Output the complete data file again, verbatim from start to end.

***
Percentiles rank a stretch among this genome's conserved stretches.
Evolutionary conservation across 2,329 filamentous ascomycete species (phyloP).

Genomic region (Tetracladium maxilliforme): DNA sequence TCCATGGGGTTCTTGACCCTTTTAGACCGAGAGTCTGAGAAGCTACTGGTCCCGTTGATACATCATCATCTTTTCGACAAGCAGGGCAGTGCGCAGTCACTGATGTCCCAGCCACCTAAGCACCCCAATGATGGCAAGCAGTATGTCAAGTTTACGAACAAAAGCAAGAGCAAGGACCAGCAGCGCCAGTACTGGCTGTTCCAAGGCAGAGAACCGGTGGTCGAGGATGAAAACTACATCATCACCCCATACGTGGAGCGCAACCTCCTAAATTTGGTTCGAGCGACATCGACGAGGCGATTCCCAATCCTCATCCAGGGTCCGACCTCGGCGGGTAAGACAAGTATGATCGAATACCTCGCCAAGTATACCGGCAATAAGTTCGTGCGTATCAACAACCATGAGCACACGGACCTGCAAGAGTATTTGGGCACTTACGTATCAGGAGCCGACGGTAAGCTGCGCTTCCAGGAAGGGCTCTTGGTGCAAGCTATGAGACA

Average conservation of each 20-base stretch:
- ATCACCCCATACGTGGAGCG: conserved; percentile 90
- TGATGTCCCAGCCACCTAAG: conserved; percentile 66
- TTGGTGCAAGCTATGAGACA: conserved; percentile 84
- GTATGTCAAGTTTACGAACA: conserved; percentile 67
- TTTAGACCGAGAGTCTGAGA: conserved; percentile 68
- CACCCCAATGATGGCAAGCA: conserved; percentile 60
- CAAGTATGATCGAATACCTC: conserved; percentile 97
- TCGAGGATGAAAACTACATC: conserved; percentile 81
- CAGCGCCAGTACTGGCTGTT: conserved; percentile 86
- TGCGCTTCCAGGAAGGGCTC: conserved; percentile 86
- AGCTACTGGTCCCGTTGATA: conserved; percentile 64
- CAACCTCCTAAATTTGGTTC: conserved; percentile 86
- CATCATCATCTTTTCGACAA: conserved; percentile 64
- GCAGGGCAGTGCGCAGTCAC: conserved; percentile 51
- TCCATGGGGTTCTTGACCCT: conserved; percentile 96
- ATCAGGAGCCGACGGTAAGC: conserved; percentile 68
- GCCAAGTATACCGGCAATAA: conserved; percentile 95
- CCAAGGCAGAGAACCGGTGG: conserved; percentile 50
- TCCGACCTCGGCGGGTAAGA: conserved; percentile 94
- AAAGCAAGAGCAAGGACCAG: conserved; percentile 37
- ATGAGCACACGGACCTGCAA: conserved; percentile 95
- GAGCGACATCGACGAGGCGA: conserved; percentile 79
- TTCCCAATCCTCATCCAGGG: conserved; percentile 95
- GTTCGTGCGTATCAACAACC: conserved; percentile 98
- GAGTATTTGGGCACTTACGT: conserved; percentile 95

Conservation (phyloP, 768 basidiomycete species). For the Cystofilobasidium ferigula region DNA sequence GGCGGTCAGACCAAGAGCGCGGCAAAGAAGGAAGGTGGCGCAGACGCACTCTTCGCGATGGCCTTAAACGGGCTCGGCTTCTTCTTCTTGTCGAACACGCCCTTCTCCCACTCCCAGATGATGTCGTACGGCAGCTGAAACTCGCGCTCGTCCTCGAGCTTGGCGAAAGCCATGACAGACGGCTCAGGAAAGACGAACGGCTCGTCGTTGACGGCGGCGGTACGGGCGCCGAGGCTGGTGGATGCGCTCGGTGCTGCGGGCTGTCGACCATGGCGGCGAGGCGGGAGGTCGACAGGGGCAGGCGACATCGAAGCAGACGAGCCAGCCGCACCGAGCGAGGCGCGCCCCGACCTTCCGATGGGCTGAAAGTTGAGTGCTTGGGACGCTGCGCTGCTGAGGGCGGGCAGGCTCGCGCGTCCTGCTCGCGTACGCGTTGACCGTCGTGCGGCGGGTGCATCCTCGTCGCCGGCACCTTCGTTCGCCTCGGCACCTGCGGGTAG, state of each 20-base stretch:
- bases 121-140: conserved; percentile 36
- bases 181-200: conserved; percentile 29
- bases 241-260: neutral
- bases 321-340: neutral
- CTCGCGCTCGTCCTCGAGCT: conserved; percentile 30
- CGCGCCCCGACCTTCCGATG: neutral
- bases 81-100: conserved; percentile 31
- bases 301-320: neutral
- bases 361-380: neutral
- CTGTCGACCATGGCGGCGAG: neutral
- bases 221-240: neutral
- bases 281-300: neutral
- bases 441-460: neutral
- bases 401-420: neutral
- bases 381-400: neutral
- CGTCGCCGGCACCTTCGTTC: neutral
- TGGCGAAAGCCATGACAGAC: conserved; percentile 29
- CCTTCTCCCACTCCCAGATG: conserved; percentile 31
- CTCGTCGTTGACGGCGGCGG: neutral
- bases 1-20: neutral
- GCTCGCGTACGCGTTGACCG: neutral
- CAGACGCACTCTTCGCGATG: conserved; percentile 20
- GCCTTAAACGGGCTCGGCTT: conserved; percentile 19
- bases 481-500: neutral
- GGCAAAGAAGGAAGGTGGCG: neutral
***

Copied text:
Percentiles rank a stretch among this genome's conserved stretches.
Evolutionary conservation across 2,329 filamentous ascomycete species (phyloP).

Genomic region (Tetracladium maxilliforme): DNA sequence TCCATGGGGTTCTTGACCCTTTTAGACCGAGAGTCTGAGAAGCTACTGGTCCCGTTGATACATCATCATCTTTTCGACAAGCAGGGCAGTGCGCAGTCACTGATGTCCCAGCCACCTAAGCACCCCAATGATGGCAAGCAGTATGTCAAGTTTACGAACAAAAGCAAGAGCAAGGACCAGCAGCGCCAGTACTGGCTGTTCCAAGGCAGAGAACCGGTGGTCGAGGATGAAAACTACATCATCACCCCATACGTGGAGCGCAACCTCCTAAATTTGGTTCGAGCGACATCGACGAGGCGATTCCCAATCCTCATCCAGGGTCCGACCTCGGCGGGTAAGACAAGTATGATCGAATACCTCGCCAAGTATACCGGCAATAAGTTCGTGCGTATCAACAACCATGAGCACACGGACCTGCAAGAGTATTTGGGCACTTACGTATCAGGAGCCGACGGTAAGCTGCGCTTCCAGGAAGGGCTCTTGGTGCAAGCTATGAGACA

Average conservation of each 20-base stretch:
- ATCACCCCATACGTGGAGCG: conserved; percentile 90
- TGATGTCCCAGCCACCTAAG: conserved; percentile 66
- TTGGTGCAAGCTATGAGACA: conserved; percentile 84
- GTATGTCAAGTTTACGAACA: conserved; percentile 67
- TTTAGACCGAGAGTCTGAGA: conserved; percentile 68
- CACCCCAATGATGGCAAGCA: conserved; percentile 60
- CAAGTATGATCGAATACCTC: conserved; percentile 97
- TCGAGGATGAAAACTACATC: conserved; percentile 81
- CAGCGCCAGTACTGGCTGTT: conserved; percentile 86
- TGCGCTTCCAGGAAGGGCTC: conserved; percentile 86
- AGCTACTGGTCCCGTTGATA: conserved; percentile 64
- CAACCTCCTAAATTTGGTTC: conserved; percentile 86
- CATCATCATCTTTTCGACAA: conserved; percentile 64
- GCAGGGCAGTGCGCAGTCAC: conserved; percentile 51
- TCCATGGGGTTCTTGACCCT: conserved; percentile 96
- ATCAGGAGCCGACGGTAAGC: conserved; percentile 68
- GCCAAGTATACCGGCAATAA: conserved; percentile 95
- CCAAGGCAGAGAACCGGTGG: conserved; percentile 50
- TCCGACCTCGGCGGGTAAGA: conserved; percentile 94
- AAAGCAAGAGCAAGGACCAG: conserved; percentile 37
- ATGAGCACACGGACCTGCAA: conserved; percentile 95
- GAGCGACATCGACGAGGCGA: conserved; percentile 79
- TTCCCAATCCTCATCCAGGG: conserved; percentile 95
- GTTCGTGCGTATCAACAACC: conserved; percentile 98
- GAGTATTTGGGCACTTACGT: conserved; percentile 95

Conservation (phyloP, 768 basidiomycete species). For the Cystofilobasidium ferigula region DNA sequence GGCGGTCAGACCAAGAGCGCGGCAAAGAAGGAAGGTGGCGCAGACGCACTCTTCGCGATGGCCTTAAACGGGCTCGGCTTCTTCTTCTTGTCGAACACGCCCTTCTCCCACTCCCAGATGATGTCGTACGGCAGCTGAAACTCGCGCTCGTCCTCGAGCTTGGCGAAAGCCATGACAGACGGCTCAGGAAAGACGAACGGCTCGTCGTTGACGGCGGCGGTACGGGCGCCGAGGCTGGTGGATGCGCTCGGTGCTGCGGGCTGTCGACCATGGCGGCGAGGCGGGAGGTCGACAGGGGCAGGCGACATCGAAGCAGACGAGCCAGCCGCACCGAGCGAGGCGCGCCCCGACCTTCCGATGGGCTGAAAGTTGAGTGCTTGGGACGCTGCGCTGCTGAGGGCGGGCAGGCTCGCGCGTCCTGCTCGCGTACGCGTTGACCGTCGTGCGGCGGGTGCATCCTCGTCGCCGGCACCTTCGTTCGCCTCGGCACCTGCGGGTAG, state of each 20-base stretch:
- bases 121-140: conserved; percentile 36
- bases 181-200: conserved; percentile 29
- bases 241-260: neutral
- bases 321-340: neutral
- CTCGCGCTCGTCCTCGAGCT: conserved; percentile 30
- CGCGCCCCGACCTTCCGATG: neutral
- bases 81-100: conserved; percentile 31
- bases 301-320: neutral
- bases 361-380: neutral
- CTGTCGACCATGGCGGCGAG: neutral
- bases 221-240: neutral
- bases 281-300: neutral
- bases 441-460: neutral
- bases 401-420: neutral
- bases 381-400: neutral
- CGTCGCCGGCACCTTCGTTC: neutral
- TGGCGAAAGCCATGACAGAC: conserved; percentile 29
- CCTTCTCCCACTCCCAGATG: conserved; percentile 31
- CTCGTCGTTGACGGCGGCGG: neutral
- bases 1-20: neutral
- GCTCGCGTACGCGTTGACCG: neutral
- CAGACGCACTCTTCGCGATG: conserved; percentile 20
- GCCTTAAACGGGCTCGGCTT: conserved; percentile 19
- bases 481-500: neutral
- GGCAAAGAAGGAAGGTGGCG: neutral